CEESP News -
By Dr Rosie Cooney, SULi Chair and Dr Rebecca Cross, SULi Programme Office
2016 was a very eventful year for the IUCN Sustainable Use and Livelihoods Specialist Group (SULi) members, who attended - in force - key international meetings to forward the ever-increasing imperative to conserve wildlife while positively impacting local livelihoods via sustainable-use.
Collaborative Partnership for Wildlife event at the IUCN WCC, Hawai'i, in September 2016. Eight partner organizations took part, including (from L to R): Braulio de Souza Dias, CBD Executive Secretary; Johannes Refisch UNEP; Bradnee Chambers, Convention on Migratory Species Executive Secretary; Ali Kaka, CIC; Caroline Sorensen, CIC; Terry Sunderland, CIFOR; Anastasiya Timoshyna, TRAFFIC; and Lucy Mulenkei, IIFB. The panel was moderated by Rosie Cooney, SULi Chair. Image credit: CIC International.
At the IUCN World Conservation Congress in Hawai'i in September, SULi led and/or participated in a whole array of events. Key workshops which were co-convened by SULi include, "From marsh to medicine, from forest to handbag: how can we improve livelihood benefits from high value wildlife trade chains?" and "Does Trophy Hunting Have a Future? Hunting, conservation and livelihoods in a changing world”. SULi co-led a number of Knowledge Cafes including one on “Integrating traditional knowledge into species conservation status assessments”. For summaries of these events please click here. SULi also held a meeting after the WCC which was attended by 30+ members to discuss and refine SULi’s strategic plan for the next quadrennium (a report from this meeting is in development and will be available on our website).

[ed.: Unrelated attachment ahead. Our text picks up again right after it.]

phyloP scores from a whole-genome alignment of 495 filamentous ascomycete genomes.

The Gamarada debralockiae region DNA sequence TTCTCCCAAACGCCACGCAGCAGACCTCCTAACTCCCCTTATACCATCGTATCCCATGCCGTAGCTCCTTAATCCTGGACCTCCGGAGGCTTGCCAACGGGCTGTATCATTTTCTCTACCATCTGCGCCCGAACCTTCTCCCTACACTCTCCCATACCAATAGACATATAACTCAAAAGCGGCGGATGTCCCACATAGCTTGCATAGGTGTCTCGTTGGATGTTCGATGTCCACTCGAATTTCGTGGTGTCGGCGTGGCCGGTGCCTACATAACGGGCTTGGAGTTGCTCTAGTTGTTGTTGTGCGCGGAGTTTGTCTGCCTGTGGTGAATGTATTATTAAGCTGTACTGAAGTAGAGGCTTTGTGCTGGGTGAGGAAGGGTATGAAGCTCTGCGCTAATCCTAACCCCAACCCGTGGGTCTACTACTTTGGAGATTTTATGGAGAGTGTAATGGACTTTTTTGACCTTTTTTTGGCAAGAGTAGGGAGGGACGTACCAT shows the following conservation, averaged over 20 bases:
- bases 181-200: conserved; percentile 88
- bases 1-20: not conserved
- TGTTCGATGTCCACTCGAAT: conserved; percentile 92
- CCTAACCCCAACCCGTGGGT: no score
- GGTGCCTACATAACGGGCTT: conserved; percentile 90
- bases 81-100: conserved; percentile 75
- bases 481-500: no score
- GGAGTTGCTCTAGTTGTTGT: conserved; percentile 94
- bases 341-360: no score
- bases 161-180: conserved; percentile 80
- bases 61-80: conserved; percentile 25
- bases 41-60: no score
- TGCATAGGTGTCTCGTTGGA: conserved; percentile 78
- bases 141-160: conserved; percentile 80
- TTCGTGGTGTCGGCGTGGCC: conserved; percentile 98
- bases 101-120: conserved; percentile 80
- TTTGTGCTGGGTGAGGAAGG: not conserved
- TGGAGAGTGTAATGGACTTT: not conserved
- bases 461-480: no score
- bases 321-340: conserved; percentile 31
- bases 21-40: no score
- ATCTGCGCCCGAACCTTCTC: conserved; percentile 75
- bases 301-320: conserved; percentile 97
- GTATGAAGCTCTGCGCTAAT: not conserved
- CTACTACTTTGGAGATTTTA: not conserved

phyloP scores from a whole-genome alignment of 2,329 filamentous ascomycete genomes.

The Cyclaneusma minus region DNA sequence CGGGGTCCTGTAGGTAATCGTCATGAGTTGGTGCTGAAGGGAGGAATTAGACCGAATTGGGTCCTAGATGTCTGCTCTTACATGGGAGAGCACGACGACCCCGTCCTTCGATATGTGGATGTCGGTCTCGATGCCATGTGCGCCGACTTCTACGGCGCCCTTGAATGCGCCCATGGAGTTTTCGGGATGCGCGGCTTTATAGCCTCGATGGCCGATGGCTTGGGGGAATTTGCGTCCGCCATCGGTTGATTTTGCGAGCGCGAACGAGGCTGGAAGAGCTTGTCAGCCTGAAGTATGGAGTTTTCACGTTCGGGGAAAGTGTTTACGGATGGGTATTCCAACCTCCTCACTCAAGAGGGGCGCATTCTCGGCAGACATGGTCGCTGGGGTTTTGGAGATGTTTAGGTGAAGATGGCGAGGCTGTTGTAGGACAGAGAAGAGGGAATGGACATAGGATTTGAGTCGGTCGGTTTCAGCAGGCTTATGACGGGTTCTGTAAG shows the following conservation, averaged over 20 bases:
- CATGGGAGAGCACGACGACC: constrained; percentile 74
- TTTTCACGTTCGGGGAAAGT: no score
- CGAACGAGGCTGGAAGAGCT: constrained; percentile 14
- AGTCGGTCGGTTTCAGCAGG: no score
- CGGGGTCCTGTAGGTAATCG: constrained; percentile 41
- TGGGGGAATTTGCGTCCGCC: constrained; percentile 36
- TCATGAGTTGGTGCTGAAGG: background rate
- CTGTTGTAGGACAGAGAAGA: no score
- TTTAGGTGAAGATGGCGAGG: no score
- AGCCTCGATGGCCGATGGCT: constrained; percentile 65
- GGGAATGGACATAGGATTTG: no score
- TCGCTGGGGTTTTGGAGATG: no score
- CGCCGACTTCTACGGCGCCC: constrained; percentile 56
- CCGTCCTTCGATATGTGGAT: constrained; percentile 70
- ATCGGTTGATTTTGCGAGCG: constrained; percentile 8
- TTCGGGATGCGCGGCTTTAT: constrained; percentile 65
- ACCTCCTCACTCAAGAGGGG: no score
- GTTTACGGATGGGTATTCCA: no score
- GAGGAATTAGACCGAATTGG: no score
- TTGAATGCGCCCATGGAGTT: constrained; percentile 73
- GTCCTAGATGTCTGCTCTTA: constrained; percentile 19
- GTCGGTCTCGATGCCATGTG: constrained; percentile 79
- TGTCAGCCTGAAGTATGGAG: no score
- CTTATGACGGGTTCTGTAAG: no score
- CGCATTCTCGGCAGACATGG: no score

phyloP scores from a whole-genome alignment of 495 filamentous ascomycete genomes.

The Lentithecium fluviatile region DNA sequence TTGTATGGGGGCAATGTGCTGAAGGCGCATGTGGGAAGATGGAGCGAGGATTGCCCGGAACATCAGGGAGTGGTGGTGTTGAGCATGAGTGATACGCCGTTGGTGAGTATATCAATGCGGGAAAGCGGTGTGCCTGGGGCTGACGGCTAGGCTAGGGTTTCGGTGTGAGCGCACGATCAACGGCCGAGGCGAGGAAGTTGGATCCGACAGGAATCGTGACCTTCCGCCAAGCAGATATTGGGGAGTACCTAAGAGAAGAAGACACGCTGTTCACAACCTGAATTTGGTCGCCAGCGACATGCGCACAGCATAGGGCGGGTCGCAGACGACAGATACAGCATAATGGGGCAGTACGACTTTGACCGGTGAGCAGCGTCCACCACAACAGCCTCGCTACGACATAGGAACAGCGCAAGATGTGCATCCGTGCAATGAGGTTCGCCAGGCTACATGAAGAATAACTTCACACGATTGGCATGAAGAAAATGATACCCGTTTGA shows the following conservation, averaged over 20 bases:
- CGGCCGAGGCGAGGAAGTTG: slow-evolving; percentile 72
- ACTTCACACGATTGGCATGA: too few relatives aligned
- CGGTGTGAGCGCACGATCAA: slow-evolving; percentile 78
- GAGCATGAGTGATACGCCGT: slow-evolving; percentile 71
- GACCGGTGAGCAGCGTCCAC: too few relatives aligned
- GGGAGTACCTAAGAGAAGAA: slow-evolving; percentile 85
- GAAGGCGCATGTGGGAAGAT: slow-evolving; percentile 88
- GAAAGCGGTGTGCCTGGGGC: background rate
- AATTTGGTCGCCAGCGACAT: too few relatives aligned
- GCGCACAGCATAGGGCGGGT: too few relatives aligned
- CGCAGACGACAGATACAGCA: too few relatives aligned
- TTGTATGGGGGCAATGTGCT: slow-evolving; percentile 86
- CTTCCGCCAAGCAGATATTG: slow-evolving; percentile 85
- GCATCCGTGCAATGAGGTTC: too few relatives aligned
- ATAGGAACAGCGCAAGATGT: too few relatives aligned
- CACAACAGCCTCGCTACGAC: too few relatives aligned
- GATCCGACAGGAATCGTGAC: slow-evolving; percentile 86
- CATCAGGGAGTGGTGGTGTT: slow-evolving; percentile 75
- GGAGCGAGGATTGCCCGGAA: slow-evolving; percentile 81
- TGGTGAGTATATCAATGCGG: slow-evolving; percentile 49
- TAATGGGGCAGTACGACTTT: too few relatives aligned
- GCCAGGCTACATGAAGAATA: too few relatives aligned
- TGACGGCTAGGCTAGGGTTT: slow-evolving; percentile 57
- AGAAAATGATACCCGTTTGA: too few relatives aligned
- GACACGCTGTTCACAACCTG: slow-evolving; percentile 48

At the CITES 17th Conference of the Parties in September there were over 30 SULi members present and engaged in following and contributing to a wide range of issues. SULi also co-convened the first "Community Voices at CITES" event in the middle of the CoP with ResourceAfrica, UNEP and IIED. This event aimed to provide a platform for rural communities’ to share their perspectives on wildlife conservation (read the report here). SULi was also present at a workshop on "CITES and Livelihoods" convened by the CITES Secretariat and the Department of Environmental Affairs, South Africa, which took place in George, South Africa, in late November.
SULi progressed with the Beyond Enforcement initiative by co-hosting two regional workshops on combating wildlife crime by involving Indigenous peoples and local communities. The first of these focussed on West and Central Africa and was held in Limbe, Cameroon from 24th-25th of February with IUCN PACO, IIED, TRAFFIC and NESDA (read the workshop report here). In follow-up, a second regional workshop was held in Hanoi, Viet Nam from 15th-16th November with IUCN Asia, IIED, TRAFFIC and ICCA. Regional experiences and case studies from across a number of Asian countries, with an emphasis on the Lower Mekong Region, were shared and examined (read more on this event here). Two recently out publications from the ‘Beyond Enforcement’ work are also available open access, “From Poachers to Protectors: Engaging Local Communities in Solutions to Illegal Wildlife Trade” and “Developing a theory of change for a community-based response to illegal wildlife trade”.
Directly after the South-East Asia Beyond Enforcement workshop, the Hanoi intergovernmental Conference on Illegal Wildlife Trade was held in Hanoi, Viet Nam. SULi was active both in the formal programme and running a side-event focused on Communities and IWT, bringing several speakers from the workshop to present.
At the Convention on Biological Diversity CoP in Cancun, Mexico in December a number of SULi members attended and followed relevant items, and SULi participated for IUCN in a meeting of the Collaborative Partnership on Wildlife (read more about the CPW).
Of particular note, in 2016 a SULi-led briefing paper on Trophy Hunting was published to inform discussions in the EU around import restrictions on hunting trophies.
Dr Rosie Cooney (SULi Chair) with colleagues at the Beyond Enforcement workshop held in Hanoi, Viet Nam